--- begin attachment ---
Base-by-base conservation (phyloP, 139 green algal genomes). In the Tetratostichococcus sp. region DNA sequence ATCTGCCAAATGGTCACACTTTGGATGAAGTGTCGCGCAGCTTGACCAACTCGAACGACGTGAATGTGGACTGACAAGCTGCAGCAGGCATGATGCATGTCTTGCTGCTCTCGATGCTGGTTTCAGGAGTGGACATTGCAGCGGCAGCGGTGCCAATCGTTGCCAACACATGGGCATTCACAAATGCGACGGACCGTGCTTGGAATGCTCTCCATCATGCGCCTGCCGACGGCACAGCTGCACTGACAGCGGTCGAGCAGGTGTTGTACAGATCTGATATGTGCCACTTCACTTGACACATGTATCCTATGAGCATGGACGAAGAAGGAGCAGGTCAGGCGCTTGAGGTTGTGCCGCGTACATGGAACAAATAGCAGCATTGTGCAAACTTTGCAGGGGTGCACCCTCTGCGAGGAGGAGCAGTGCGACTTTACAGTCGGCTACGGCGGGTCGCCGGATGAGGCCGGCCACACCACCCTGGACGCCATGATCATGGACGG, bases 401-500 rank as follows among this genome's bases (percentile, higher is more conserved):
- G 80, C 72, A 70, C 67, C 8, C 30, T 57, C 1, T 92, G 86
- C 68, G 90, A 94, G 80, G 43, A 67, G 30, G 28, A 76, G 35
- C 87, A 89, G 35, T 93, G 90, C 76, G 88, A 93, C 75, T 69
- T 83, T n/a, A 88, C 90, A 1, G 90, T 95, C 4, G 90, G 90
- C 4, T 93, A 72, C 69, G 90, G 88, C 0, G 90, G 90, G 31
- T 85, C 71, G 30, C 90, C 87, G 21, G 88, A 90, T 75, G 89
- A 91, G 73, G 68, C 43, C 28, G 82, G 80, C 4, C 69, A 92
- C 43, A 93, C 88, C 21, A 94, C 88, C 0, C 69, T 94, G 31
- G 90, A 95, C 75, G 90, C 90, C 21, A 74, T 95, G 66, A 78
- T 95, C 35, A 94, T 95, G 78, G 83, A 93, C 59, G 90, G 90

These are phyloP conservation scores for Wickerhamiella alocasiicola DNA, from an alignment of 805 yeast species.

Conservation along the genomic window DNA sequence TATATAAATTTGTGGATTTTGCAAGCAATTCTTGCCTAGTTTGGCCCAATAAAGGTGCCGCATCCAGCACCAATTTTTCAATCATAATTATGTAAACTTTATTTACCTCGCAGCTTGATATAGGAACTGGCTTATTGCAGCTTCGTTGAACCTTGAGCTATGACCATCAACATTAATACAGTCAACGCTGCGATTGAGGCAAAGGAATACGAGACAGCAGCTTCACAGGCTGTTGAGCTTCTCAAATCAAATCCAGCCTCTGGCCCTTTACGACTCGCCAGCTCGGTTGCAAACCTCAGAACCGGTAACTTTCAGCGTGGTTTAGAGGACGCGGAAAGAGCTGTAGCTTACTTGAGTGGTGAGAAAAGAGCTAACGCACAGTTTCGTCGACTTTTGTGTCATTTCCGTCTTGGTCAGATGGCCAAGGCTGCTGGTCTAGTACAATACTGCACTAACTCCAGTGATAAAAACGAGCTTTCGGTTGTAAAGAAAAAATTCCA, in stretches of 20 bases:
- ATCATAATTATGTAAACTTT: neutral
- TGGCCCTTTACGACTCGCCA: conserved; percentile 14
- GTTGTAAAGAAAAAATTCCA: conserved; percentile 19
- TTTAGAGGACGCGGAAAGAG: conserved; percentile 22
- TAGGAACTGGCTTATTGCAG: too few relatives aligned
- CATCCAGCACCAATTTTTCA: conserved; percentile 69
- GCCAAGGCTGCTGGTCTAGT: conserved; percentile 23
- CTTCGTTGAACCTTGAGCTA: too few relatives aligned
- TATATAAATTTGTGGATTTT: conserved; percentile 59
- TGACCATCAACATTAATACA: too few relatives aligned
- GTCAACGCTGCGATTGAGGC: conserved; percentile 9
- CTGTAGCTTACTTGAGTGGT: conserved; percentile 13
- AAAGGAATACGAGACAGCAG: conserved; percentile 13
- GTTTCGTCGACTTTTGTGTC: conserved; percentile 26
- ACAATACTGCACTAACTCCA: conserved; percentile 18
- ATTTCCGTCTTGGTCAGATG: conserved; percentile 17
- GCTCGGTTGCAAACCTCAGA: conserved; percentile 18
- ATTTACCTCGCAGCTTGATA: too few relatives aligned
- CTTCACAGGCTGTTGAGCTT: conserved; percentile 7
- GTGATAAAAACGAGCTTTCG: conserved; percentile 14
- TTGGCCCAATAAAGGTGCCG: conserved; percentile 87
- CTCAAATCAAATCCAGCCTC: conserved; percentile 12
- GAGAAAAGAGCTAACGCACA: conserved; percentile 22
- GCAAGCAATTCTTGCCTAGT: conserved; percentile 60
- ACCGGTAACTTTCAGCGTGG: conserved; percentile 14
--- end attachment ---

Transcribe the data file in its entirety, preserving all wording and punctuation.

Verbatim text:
Base-by-base conservation (phyloP, 139 green algal genomes). In the Tetratostichococcus sp. region DNA sequence ATCTGCCAAATGGTCACACTTTGGATGAAGTGTCGCGCAGCTTGACCAACTCGAACGACGTGAATGTGGACTGACAAGCTGCAGCAGGCATGATGCATGTCTTGCTGCTCTCGATGCTGGTTTCAGGAGTGGACATTGCAGCGGCAGCGGTGCCAATCGTTGCCAACACATGGGCATTCACAAATGCGACGGACCGTGCTTGGAATGCTCTCCATCATGCGCCTGCCGACGGCACAGCTGCACTGACAGCGGTCGAGCAGGTGTTGTACAGATCTGATATGTGCCACTTCACTTGACACATGTATCCTATGAGCATGGACGAAGAAGGAGCAGGTCAGGCGCTTGAGGTTGTGCCGCGTACATGGAACAAATAGCAGCATTGTGCAAACTTTGCAGGGGTGCACCCTCTGCGAGGAGGAGCAGTGCGACTTTACAGTCGGCTACGGCGGGTCGCCGGATGAGGCCGGCCACACCACCCTGGACGCCATGATCATGGACGG, bases 401-500 rank as follows among this genome's bases (percentile, higher is more conserved):
- G 80, C 72, A 70, C 67, C 8, C 30, T 57, C 1, T 92, G 86
- C 68, G 90, A 94, G 80, G 43, A 67, G 30, G 28, A 76, G 35
- C 87, A 89, G 35, T 93, G 90, C 76, G 88, A 93, C 75, T 69
- T 83, T n/a, A 88, C 90, A 1, G 90, T 95, C 4, G 90, G 90
- C 4, T 93, A 72, C 69, G 90, G 88, C 0, G 90, G 90, G 31
- T 85, C 71, G 30, C 90, C 87, G 21, G 88, A 90, T 75, G 89
- A 91, G 73, G 68, C 43, C 28, G 82, G 80, C 4, C 69, A 92
- C 43, A 93, C 88, C 21, A 94, C 88, C 0, C 69, T 94, G 31
- G 90, A 95, C 75, G 90, C 90, C 21, A 74, T 95, G 66, A 78
- T 95, C 35, A 94, T 95, G 78, G 83, A 93, C 59, G 90, G 90

These are phyloP conservation scores for Wickerhamiella alocasiicola DNA, from an alignment of 805 yeast species.

Conservation along the genomic window DNA sequence TATATAAATTTGTGGATTTTGCAAGCAATTCTTGCCTAGTTTGGCCCAATAAAGGTGCCGCATCCAGCACCAATTTTTCAATCATAATTATGTAAACTTTATTTACCTCGCAGCTTGATATAGGAACTGGCTTATTGCAGCTTCGTTGAACCTTGAGCTATGACCATCAACATTAATACAGTCAACGCTGCGATTGAGGCAAAGGAATACGAGACAGCAGCTTCACAGGCTGTTGAGCTTCTCAAATCAAATCCAGCCTCTGGCCCTTTACGACTCGCCAGCTCGGTTGCAAACCTCAGAACCGGTAACTTTCAGCGTGGTTTAGAGGACGCGGAAAGAGCTGTAGCTTACTTGAGTGGTGAGAAAAGAGCTAACGCACAGTTTCGTCGACTTTTGTGTCATTTCCGTCTTGGTCAGATGGCCAAGGCTGCTGGTCTAGTACAATACTGCACTAACTCCAGTGATAAAAACGAGCTTTCGGTTGTAAAGAAAAAATTCCA, in stretches of 20 bases:
- ATCATAATTATGTAAACTTT: neutral
- TGGCCCTTTACGACTCGCCA: conserved; percentile 14
- GTTGTAAAGAAAAAATTCCA: conserved; percentile 19
- TTTAGAGGACGCGGAAAGAG: conserved; percentile 22
- TAGGAACTGGCTTATTGCAG: too few relatives aligned
- CATCCAGCACCAATTTTTCA: conserved; percentile 69
- GCCAAGGCTGCTGGTCTAGT: conserved; percentile 23
- CTTCGTTGAACCTTGAGCTA: too few relatives aligned
- TATATAAATTTGTGGATTTT: conserved; percentile 59
- TGACCATCAACATTAATACA: too few relatives aligned
- GTCAACGCTGCGATTGAGGC: conserved; percentile 9
- CTGTAGCTTACTTGAGTGGT: conserved; percentile 13
- AAAGGAATACGAGACAGCAG: conserved; percentile 13
- GTTTCGTCGACTTTTGTGTC: conserved; percentile 26
- ACAATACTGCACTAACTCCA: conserved; percentile 18
- ATTTCCGTCTTGGTCAGATG: conserved; percentile 17
- GCTCGGTTGCAAACCTCAGA: conserved; percentile 18
- ATTTACCTCGCAGCTTGATA: too few relatives aligned
- CTTCACAGGCTGTTGAGCTT: conserved; percentile 7
- GTGATAAAAACGAGCTTTCG: conserved; percentile 14
- TTGGCCCAATAAAGGTGCCG: conserved; percentile 87
- CTCAAATCAAATCCAGCCTC: conserved; percentile 12
- GAGAAAAGAGCTAACGCACA: conserved; percentile 22
- GCAAGCAATTCTTGCCTAGT: conserved; percentile 60
- ACCGGTAACTTTCAGCGTGG: conserved; percentile 14